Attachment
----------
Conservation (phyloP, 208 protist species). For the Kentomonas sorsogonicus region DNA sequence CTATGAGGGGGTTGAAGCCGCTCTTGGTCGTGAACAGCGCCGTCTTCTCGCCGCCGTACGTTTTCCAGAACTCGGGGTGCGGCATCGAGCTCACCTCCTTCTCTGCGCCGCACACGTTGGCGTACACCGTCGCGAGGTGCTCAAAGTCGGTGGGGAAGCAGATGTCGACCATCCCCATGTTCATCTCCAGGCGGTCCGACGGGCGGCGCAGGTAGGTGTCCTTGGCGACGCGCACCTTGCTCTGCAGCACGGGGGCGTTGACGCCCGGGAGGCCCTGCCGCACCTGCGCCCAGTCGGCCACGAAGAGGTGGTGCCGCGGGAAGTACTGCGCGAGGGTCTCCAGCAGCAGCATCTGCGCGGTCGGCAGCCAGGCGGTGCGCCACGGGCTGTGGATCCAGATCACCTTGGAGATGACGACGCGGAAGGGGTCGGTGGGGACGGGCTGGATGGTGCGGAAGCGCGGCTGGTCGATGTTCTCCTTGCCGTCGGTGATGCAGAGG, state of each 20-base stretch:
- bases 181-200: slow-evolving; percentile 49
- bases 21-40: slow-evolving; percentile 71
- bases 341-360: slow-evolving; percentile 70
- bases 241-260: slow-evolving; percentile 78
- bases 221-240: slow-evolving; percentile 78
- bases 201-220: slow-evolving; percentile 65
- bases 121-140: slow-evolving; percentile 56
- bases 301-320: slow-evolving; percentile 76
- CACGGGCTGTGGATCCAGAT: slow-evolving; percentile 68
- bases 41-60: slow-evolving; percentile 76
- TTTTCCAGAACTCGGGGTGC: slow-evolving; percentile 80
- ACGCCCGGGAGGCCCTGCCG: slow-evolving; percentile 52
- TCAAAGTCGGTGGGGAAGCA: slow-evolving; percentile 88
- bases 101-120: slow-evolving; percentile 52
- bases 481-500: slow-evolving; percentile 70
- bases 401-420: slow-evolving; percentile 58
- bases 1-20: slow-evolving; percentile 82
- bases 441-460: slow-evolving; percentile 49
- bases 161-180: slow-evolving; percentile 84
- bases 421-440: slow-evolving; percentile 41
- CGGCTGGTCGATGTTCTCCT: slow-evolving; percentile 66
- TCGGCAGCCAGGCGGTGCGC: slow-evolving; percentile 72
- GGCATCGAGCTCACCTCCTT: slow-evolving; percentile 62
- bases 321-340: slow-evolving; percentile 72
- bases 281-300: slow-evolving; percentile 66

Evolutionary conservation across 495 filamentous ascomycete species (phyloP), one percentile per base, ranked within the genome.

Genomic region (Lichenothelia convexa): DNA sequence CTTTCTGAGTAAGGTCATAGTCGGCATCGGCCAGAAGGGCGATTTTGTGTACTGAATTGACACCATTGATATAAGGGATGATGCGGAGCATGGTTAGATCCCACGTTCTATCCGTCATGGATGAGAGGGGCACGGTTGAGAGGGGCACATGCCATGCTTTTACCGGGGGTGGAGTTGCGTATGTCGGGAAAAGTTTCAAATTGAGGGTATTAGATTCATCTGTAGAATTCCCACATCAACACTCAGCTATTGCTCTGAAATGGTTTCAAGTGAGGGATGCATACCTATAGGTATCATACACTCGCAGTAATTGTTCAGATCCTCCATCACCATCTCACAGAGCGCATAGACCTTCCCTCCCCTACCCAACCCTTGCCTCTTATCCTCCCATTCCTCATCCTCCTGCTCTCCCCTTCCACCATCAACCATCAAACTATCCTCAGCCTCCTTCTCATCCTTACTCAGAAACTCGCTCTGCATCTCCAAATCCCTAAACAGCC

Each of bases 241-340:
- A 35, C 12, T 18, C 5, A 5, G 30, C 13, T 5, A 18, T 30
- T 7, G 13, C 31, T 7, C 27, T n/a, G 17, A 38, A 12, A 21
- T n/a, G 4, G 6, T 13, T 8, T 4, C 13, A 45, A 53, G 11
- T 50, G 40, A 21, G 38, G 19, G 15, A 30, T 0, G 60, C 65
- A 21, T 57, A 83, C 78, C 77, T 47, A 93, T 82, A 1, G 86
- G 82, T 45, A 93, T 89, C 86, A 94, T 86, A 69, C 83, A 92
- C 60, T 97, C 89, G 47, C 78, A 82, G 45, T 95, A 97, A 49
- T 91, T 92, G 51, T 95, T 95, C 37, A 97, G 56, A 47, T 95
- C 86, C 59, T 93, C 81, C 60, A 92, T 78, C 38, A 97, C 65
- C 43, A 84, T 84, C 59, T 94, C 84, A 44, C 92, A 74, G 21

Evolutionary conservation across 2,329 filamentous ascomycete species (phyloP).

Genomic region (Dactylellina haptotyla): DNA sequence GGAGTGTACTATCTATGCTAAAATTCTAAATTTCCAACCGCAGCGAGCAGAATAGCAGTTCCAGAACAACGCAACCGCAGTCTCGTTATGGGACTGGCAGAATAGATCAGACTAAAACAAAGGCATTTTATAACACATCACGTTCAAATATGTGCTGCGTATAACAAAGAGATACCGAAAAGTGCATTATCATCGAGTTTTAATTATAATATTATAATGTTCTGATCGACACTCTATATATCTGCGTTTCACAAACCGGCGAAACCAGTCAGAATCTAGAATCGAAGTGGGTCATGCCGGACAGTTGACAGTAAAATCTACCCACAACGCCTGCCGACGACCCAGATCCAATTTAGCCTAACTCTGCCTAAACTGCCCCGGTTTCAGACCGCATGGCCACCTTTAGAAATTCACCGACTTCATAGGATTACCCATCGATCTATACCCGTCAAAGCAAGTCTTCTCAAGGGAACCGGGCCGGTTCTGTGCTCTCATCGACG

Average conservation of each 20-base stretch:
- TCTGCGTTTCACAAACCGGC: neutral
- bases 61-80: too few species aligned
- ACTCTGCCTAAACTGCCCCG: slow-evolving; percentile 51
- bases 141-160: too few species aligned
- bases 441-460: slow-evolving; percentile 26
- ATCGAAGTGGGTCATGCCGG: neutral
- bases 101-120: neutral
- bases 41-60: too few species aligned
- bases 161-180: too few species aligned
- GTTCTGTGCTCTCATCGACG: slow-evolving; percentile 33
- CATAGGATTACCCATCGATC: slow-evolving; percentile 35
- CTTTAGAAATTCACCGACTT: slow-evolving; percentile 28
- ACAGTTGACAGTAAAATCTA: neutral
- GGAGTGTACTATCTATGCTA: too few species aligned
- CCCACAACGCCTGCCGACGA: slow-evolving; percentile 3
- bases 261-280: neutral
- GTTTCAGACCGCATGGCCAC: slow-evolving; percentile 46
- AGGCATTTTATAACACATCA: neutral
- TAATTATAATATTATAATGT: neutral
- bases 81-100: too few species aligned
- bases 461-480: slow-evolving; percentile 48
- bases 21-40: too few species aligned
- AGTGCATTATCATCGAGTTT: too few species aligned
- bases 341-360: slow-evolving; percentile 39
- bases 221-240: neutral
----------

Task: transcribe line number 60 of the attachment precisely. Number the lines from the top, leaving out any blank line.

- AGGCATTTTATAACACATCA: neutral